Every Story Matters: Allie

Trigger Warning: The following content contains descriptions of gambling, gambling elements, and addiction, which may be distressing for some individuals.    

Allie DeMello is the spouse of an individual in recovery from a gambling addiction. Her husband Sam DeMello spoke with NCPG about his recovery journey in a previously published profile. Allie sat down with NCPG to share her experience with problem gambling as part of Problem Gambling Awareness Month (PGAM). This year’s theme, “Every Story Matters,” is a testament to both the power and vulnerability of sharing one’s experience with problem gambling. 

[Read Sam DeMello’s profile here.]

NCPG: Hi Allie, thank you for joining us. Can you please introduce yourself and tell us a little bit about yourself?

Allie: Hi, my name is Allie McCarthy DeMello, and my husband Sam is in recovery from a gambling addiction. Professionally, I’ve spent my career as a writer both in academia, and more recently in the technology industry. When I’m not working, I spend a lot of time in the kitchen, outdoors, and raising our two daughters.

NCPG: Can you talk about what you noticed when things were beginning to become a problem for Sam?

Allie: I would notice that Sam was distracted or that he seemed on edge. Sometimes he’d exhibit behaviors that felt a little bit out of control. I’d known he gambled socially, but had no idea of the extent. Now I know that he was actively struggling with gambling.

During that time period one of the most difficult things for me was that I never knew which guy I was going to get—my gregarious, witty, loving boyfriend or the guy who felt distant and wired.

I had to link together small things he shared and behaviors I noticed. It wasn’t one moment, it was over the course of time, where he finally started to open up and say: This is something I’m struggling with. This is something I’m trying to stay away from. I’ve gone to a GA meeting. Here’s what it’s all about. And then eventually, Here’s where I’d like your help.

NCPG: What happened after he opened up?

Allie: In order to support him becoming gamble-free, I asked him to be very, very honest with me. That openness is a cornerstone of our relationship, and I think that’s been a foundational part of his recovery.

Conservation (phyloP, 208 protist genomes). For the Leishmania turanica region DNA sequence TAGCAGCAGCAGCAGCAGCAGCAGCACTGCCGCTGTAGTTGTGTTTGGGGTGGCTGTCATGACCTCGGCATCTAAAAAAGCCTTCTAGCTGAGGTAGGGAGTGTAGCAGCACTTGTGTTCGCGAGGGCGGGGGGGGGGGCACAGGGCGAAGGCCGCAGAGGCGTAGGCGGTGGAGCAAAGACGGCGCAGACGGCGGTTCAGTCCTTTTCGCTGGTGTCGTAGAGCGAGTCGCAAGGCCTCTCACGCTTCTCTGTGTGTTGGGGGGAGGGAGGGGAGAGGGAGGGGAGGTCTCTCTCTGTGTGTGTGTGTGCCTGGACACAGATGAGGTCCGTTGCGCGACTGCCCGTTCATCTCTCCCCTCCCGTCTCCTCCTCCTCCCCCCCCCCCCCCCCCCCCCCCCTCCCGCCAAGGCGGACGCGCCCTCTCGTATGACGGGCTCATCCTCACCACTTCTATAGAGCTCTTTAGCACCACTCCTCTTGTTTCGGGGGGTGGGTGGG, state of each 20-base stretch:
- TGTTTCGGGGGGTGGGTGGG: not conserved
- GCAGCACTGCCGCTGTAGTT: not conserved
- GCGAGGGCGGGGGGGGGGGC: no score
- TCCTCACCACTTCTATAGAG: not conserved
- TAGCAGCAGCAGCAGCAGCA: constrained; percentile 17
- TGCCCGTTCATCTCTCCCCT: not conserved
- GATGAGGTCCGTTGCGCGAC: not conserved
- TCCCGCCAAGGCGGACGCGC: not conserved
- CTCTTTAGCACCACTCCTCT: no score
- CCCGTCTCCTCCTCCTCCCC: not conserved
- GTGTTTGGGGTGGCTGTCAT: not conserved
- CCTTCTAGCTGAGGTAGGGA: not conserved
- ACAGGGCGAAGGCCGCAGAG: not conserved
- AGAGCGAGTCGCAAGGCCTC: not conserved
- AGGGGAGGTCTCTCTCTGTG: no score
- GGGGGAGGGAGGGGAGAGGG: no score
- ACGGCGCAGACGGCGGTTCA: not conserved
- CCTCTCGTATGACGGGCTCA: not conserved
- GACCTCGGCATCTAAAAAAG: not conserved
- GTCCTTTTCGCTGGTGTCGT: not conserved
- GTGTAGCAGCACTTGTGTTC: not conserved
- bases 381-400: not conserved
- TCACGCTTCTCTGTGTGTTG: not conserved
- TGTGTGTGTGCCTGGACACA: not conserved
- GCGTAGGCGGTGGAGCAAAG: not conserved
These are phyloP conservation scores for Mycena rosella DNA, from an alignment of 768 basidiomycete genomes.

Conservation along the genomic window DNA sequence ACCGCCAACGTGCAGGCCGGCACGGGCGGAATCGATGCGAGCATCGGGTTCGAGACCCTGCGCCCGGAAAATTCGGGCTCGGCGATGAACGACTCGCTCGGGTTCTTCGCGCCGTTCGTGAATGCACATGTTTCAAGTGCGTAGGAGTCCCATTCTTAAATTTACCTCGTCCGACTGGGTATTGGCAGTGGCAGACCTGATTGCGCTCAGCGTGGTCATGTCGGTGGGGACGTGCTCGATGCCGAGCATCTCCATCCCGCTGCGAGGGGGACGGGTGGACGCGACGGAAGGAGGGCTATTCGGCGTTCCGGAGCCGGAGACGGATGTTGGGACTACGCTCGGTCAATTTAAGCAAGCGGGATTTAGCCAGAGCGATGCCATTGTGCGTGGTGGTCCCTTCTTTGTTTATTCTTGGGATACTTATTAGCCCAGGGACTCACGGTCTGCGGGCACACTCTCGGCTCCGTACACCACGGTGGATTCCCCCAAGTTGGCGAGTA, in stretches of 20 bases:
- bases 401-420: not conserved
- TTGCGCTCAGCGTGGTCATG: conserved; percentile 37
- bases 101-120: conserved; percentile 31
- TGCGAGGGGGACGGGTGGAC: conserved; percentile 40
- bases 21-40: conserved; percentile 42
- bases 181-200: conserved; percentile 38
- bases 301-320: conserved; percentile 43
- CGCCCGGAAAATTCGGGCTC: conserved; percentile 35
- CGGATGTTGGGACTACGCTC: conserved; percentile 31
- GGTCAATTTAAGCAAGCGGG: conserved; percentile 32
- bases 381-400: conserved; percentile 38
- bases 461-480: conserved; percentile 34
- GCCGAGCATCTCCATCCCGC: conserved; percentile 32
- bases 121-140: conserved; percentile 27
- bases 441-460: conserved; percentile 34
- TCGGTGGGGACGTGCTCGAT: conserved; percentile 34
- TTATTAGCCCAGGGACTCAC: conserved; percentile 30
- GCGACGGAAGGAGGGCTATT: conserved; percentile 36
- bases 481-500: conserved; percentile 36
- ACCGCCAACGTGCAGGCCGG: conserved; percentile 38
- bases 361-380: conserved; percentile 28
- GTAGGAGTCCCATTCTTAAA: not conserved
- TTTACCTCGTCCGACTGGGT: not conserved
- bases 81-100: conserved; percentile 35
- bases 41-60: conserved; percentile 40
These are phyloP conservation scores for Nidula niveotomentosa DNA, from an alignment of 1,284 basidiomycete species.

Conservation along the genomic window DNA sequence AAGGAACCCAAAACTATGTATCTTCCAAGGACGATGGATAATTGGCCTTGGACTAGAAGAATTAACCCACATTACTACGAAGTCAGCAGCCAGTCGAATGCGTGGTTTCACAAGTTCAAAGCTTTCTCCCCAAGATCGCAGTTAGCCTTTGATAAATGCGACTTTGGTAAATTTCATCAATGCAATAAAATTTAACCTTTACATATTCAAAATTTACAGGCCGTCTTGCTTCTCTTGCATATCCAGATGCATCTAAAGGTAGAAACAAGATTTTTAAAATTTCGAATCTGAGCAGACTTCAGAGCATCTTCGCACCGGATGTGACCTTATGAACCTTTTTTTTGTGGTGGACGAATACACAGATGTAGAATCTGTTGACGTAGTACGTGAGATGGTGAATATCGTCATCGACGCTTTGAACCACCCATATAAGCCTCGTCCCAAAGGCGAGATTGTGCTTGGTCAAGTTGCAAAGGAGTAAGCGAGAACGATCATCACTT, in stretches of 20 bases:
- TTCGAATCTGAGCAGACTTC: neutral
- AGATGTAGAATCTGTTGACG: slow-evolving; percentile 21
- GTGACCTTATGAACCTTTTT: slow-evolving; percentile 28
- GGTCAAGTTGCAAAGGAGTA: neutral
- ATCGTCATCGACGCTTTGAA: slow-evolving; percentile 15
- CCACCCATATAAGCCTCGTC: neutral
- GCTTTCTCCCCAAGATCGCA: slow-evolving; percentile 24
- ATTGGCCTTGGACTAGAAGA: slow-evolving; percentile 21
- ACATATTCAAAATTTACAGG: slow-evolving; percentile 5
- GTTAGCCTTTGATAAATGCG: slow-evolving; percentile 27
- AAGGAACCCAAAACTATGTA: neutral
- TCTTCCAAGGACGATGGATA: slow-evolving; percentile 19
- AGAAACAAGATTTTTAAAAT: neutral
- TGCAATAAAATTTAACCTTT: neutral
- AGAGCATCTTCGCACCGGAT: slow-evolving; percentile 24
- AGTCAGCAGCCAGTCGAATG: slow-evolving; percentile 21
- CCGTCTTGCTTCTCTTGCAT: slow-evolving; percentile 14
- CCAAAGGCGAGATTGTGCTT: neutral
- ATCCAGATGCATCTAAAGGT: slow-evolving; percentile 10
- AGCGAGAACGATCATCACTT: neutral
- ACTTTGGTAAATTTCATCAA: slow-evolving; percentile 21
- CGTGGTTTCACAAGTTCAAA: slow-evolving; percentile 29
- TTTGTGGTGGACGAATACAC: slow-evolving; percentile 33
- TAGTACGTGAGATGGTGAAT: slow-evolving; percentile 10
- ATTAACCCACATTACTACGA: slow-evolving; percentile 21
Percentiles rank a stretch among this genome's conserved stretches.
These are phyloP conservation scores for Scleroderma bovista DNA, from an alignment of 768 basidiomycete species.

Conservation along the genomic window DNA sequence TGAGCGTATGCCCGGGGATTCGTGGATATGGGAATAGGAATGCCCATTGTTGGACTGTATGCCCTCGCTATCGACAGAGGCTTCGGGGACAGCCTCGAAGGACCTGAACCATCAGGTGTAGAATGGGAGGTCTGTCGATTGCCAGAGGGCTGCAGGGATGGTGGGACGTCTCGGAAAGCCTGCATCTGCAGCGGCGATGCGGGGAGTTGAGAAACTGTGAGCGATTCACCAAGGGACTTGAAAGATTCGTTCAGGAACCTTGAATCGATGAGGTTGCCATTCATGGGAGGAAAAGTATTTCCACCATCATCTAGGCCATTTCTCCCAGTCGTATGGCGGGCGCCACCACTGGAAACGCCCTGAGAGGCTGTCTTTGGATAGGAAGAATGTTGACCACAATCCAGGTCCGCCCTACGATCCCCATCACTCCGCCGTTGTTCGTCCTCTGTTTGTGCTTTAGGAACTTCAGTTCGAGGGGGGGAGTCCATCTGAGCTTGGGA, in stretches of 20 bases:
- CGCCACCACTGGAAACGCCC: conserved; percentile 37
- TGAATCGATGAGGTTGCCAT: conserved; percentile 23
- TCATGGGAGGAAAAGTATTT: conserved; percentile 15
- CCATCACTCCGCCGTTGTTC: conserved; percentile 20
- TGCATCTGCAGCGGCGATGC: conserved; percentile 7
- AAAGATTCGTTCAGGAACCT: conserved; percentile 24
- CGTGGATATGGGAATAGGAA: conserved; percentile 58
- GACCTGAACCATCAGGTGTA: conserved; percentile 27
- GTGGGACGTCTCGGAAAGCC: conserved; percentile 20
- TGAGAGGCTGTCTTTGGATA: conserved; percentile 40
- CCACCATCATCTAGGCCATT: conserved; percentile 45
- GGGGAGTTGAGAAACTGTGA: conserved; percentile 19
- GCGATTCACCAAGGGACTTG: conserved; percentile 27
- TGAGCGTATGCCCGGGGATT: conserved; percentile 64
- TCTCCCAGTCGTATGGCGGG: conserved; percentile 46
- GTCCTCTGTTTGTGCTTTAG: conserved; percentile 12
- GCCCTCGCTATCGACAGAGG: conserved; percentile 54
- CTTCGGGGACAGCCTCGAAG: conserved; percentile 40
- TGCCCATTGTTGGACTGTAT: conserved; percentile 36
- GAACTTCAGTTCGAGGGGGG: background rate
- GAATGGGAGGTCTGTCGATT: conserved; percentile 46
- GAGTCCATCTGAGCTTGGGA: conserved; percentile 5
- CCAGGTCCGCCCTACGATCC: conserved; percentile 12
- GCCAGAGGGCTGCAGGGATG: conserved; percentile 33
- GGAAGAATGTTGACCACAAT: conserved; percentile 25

The other thing I should mention is that after he shared the harm and struggles he was experiencing, we found tactical ways that I could help. I took control of our joint finances. I also checked in with him every week, How are you feeling? Did you gamble? We could work through any answer as long as we were having the conversation. Things like that were really helpful in putting honesty into action.

NCPG: Are there things that have surprised you during the recovery journey with Sam?

Allie: He’s able to be more authentic now that he has the weight of gambling lifted off of him.

For instance, he’s a really kind and personable guy. Connecting with others is at the center of who he is, whereas a gambling addiction has a fair bit of isolation to it. I experienced him closing off some of the parts of himself that are so wonderful to be around when he was gambling. In building Evive, he’s connecting with others in recovery in really meaningful ways.

NCPG: A lot of Americans report having very little knowledge of problem gambling resources or where to find help for a loved one. When you were entering this recovery process with Sam, was that a challenge for you?

Allie: I personally had a thin understanding of gambling when Sam and I first met. It’s not something that I’d done for fun, and I was certainly not aware that people had problems with it. In supporting him in recovery, I’ve had to really educate myself on gambling and gambling harm.

In the popular consciousness, like in news or media or community conversations, there aren’t many stories about what it feels like to have a gambling problem. I found that I had to self-educate on how it’s a different addiction than drugs or alcohol.